Beyond FEMA: New flood maps show more areas at risk in North Carolina

High flood risks in Boone: Orange dots represent areas prone to major flooding; dark red dots represent an extreme flooding risk. (Map: Flood Factor/First Foundation)

New flood maps that account for intense rainfall and climate change show what many residents of western North Carolina already know: The mountains can be every bit as treacherous as the coast for flooding.

Flood Factor, a new interactive mapping tool, was developed by the First Street Foundation, a nonprofit that taps into the expertise of leading academic researchers, GIS analysts, programmers and data visualization specialists.

It analyzed 142 million properties nationwide  and their elevations, and historic and future rainfall estimates, to indicate any location’s risks of flooding from intense rainfall, rivers, tides and storm surge. First Foundation also modeled for climate change to show how the flood risks will change by mid-century. The methods were reviewed by an academic panel and submitted to peer-review journals, according to the foundation.

The New York Times has an interactive map based on Flood Factor’s data; the Flood Factor website allows you to enter a ZIP code, property address, city or state to learn the flood risk.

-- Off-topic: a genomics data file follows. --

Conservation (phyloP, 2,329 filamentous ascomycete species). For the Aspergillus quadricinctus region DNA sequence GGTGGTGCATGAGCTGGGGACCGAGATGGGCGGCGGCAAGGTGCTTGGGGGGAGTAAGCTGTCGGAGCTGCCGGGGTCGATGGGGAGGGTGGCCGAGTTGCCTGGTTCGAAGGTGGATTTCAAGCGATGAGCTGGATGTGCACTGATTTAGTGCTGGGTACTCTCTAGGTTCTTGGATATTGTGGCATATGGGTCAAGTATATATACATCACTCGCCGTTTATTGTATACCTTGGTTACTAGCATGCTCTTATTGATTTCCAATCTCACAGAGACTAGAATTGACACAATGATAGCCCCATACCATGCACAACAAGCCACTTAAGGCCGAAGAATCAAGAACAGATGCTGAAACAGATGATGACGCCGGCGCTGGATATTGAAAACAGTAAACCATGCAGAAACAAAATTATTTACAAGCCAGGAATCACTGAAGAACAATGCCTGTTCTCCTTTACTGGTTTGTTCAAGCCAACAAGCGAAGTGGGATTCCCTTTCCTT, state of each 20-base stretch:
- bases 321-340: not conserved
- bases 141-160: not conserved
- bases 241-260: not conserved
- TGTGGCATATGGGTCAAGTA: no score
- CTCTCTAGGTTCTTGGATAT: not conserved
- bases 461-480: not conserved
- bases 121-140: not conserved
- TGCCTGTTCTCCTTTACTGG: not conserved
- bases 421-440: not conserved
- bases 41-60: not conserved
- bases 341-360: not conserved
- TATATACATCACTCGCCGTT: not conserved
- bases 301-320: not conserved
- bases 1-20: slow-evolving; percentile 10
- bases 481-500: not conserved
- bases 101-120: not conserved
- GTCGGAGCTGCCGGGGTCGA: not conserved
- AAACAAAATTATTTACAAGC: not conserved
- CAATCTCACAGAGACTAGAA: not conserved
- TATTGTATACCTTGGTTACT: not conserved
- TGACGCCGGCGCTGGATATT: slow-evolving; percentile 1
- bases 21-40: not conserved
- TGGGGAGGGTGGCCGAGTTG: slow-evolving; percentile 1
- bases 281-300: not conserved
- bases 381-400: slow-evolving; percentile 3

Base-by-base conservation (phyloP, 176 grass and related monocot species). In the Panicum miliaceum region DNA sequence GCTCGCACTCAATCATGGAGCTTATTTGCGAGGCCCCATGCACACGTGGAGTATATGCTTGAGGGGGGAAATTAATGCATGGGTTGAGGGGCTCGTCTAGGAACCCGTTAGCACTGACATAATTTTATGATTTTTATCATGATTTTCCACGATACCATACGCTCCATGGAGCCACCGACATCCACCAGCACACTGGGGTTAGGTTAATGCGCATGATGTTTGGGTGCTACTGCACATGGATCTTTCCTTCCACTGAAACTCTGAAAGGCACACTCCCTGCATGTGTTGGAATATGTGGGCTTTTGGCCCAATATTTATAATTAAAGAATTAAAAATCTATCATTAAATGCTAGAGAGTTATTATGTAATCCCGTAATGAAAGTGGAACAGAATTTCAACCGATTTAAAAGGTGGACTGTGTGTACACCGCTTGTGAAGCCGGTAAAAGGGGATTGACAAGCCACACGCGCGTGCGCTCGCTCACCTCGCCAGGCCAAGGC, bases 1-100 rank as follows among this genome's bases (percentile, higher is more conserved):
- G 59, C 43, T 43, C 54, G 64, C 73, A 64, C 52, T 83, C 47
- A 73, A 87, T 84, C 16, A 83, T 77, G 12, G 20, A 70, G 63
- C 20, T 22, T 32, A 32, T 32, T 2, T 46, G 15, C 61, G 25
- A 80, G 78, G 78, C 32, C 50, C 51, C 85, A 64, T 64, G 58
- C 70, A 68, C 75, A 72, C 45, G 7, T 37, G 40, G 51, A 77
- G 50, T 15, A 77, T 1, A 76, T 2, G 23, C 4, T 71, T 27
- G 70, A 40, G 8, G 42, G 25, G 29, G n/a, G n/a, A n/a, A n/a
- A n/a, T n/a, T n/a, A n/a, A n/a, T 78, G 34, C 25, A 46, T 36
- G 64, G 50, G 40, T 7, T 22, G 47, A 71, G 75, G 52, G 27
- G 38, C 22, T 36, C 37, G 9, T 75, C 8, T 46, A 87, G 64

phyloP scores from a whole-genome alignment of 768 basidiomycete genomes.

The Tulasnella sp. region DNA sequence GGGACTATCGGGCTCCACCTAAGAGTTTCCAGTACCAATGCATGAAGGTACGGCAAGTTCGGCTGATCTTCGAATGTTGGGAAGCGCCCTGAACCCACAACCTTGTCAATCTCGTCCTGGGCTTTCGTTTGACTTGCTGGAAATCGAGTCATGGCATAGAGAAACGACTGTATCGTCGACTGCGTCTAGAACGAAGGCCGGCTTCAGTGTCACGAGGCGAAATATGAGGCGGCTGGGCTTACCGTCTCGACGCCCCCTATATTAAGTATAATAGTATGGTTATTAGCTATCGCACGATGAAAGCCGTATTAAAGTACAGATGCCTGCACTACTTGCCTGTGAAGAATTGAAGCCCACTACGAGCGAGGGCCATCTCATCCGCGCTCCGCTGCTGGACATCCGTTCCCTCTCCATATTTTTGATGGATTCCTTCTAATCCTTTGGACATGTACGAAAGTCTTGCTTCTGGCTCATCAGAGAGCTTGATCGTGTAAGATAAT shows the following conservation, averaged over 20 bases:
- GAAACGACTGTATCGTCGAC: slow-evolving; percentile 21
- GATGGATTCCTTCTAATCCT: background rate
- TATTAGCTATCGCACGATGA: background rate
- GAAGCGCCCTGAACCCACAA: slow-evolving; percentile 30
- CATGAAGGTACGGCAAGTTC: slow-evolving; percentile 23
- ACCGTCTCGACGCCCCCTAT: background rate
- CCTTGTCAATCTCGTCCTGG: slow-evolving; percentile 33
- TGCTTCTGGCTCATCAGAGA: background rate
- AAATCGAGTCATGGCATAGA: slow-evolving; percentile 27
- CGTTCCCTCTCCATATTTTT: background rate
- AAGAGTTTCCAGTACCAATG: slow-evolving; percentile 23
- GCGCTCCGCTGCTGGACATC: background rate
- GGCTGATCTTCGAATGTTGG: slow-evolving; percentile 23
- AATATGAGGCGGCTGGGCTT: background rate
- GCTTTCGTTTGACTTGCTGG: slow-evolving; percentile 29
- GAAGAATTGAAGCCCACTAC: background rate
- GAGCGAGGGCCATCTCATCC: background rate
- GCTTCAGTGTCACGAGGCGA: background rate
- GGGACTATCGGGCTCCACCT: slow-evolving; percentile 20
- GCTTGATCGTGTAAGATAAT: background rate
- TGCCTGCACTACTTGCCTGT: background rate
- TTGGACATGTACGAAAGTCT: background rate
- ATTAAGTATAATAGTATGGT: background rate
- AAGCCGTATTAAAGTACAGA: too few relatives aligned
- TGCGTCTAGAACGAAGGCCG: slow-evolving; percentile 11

These are the 21 counties where FEMA maps significantly underestimate the flooding risk:

CountyFlood Factor % of properties at risk from a major stormFEMA % of properties at risk
New Hanover24.413.2

In some areas of eastern and coastal North Carolina — Hyde, Dare, Lenoir and Beaufort counties, for example, Flood Factor actually shows a lower chance of flooding than the FEMA maps. The New York Times quoted First Street as saying that “in some areas … the model may overestimate flood risk because it doesn’t capture every local flood-protection measure, such as pumps or catchment basins.”

All of inland central North Carolina, from the Foothills to the Coastal Plain, is also more susceptible to flooding, up to 10% higher risk than the FEMA maps show.

FEMA maps can be outdated or incomplete; they are also heavily politicized because a property’s location in or near a flood-prone zone can increase insurance rates or preclude developing the area altogether.

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